Tibetans seeking to flee Chinese rule are finding their traditional passage of escape — via the Himalayan nation of Nepal — far more fraught and difficult than before
Nepalese police arrest Tibetan protesters in Kathmandu, the Nepalese capital, on March 10, 2012, during a demonstration marking the 53rd anniversary of the 1959 Tibetan uprising against Chinese rule
As the bus crept into this quiet town in the foothills of the Himalayas, Tsultrin Lhamo finally felt free. For the 20-year-old Tibetan fleeing a homeland under Chinese rule, her arrival in the Dalai Lama’s adopted hometown in India marked the end of a treacherous overland journey and, she hoped, the start of a new life.
China’s growing crackdown on religious freedoms, from the imprisonment of Tibetans possessing portraits of their spiritual leader to the ironfisted control of monasteries by Chinese armed forces, had made life too difficult to stay behind, she says. Like those before her, she paid a Nepalese guide to lead her through the mountainous terrain that connects western China to its neighbor, Nepal. With help from UNHCR, the U.N.’s refugee agency, she secured safe passage from Kathmandu to India. It was a grueling journey that spanned four months and three countries. She traveled on foot, took shelter in trees and dodged Chinese and Nepalese patrols. Still, she considers herself lucky. “So many people are desperate to leave Tibet,” she says. “But it has become almost impossible now.”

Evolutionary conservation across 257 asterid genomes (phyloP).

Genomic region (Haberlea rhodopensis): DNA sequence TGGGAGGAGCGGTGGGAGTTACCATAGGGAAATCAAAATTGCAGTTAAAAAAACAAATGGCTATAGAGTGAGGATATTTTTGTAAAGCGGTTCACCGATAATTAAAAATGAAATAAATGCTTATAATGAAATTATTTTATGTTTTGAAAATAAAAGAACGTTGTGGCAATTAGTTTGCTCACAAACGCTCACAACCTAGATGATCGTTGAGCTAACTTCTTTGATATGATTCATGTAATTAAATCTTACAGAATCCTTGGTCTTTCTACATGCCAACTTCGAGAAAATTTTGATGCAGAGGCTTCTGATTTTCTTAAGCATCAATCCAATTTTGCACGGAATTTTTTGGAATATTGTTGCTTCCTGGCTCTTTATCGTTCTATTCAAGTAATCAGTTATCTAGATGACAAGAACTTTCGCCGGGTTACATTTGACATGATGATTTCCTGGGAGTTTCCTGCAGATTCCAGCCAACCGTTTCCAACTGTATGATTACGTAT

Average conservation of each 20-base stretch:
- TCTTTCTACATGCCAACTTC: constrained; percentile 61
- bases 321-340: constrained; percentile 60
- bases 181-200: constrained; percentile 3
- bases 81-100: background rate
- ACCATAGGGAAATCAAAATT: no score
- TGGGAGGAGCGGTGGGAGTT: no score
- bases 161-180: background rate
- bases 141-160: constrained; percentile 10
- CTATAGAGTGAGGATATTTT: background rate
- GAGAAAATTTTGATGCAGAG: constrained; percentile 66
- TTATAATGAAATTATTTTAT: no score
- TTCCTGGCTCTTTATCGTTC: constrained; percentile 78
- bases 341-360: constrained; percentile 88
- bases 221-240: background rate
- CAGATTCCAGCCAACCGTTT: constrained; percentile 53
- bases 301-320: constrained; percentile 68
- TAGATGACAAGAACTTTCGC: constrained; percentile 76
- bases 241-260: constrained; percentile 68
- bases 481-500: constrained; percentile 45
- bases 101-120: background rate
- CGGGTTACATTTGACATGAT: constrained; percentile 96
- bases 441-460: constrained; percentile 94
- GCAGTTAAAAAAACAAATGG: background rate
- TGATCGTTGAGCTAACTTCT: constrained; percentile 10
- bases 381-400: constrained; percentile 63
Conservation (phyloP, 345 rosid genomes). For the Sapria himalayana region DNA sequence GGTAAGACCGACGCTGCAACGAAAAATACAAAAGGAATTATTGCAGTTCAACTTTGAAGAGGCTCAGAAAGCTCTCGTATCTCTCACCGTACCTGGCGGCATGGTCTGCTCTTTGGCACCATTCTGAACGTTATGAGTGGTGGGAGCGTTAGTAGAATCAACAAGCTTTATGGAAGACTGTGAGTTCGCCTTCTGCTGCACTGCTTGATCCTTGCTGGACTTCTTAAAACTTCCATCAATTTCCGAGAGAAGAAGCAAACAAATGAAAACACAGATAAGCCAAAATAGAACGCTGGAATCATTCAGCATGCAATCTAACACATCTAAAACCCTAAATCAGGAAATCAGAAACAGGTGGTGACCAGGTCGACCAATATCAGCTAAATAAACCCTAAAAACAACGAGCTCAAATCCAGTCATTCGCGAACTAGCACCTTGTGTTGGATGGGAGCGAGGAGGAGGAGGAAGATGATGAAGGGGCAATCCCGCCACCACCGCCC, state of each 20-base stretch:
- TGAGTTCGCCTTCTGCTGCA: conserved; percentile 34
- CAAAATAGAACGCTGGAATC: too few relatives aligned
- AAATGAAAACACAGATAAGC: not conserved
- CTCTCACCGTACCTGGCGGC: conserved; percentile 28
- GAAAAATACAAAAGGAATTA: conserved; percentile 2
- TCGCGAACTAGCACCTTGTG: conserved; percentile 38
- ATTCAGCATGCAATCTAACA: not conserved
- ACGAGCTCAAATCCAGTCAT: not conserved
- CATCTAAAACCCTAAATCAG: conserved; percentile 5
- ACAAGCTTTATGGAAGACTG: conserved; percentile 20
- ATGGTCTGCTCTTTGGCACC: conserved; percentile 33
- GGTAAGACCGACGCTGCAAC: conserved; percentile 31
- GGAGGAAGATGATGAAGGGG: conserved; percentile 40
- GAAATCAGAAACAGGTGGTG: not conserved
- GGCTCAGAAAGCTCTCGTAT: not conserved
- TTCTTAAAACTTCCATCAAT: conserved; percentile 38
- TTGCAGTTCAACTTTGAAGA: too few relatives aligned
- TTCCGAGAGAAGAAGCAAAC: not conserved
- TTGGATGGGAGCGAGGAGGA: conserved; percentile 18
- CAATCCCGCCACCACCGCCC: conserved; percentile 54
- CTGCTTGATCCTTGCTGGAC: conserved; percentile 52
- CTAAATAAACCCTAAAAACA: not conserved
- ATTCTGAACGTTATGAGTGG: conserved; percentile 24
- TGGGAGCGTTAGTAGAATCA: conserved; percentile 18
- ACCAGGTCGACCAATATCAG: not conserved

Since the Dalai Lama fled in 1959, Nepal has played a critical role for the Tibetan exile community, providing safe haven and a passageway to India. But in recent years, Nepal’s hospitality has waned — and the reason, many say, is China’s growing influence on the country’s political elite. Since 2008, when an uprising convulsed Lhasa shortly before the Beijing Olympics and was violently suppressed by Chinese authorities, the number of Tibetans making the journey to India has plummeted. From the early 1990s until 2007, some 2,500 Tibetans were arriving in India each year. In 2008, that number dropped to under 600, and has since hovered at about 800 refugees per year. A key reason, observers say, is that China has significantly tightened security, not only inside Tibet but also along the border with Nepal, choking off crucial escape routes.
But China’s strategy for containing Tibet’s fight for greater independence is no longer restricted to soldiers and sleuths on its own soil. With an eye on curbing what it calls “anti-China activities,” Beijing has in recent years enlisted the support of its small but strategically important neighbor, Nepal, which hosts an estimated 20,000 Tibetan refugees and serves as a crucial transit path for those traveling to India. According to a confidential U.S. embassy cable revealed by WikiLeaks in 2010, “Beijing has asked Kathmandu to step up patrols … and make it more difficult for Tibetans to enter Nepal.” Another cable reads that China “rewards [Nepalese forces] by providing financial incentives to officers who hand over Tibetans attempting to exit China.”
Indeed, “border management” and “information sharing” have emerged as key areas of collaboration between the two states, with some reports claiming Nepalese police receive training and equipment from the Chinese. Anecdotal evidence also points to a Chinese security presence on the Nepalese side of the border. Earlier this year, CNN journalists filming in Nepal were intercepted by Chinese-speaking men in plainclothes, who prevented them from using their cameras before following them deep into Nepalese territory.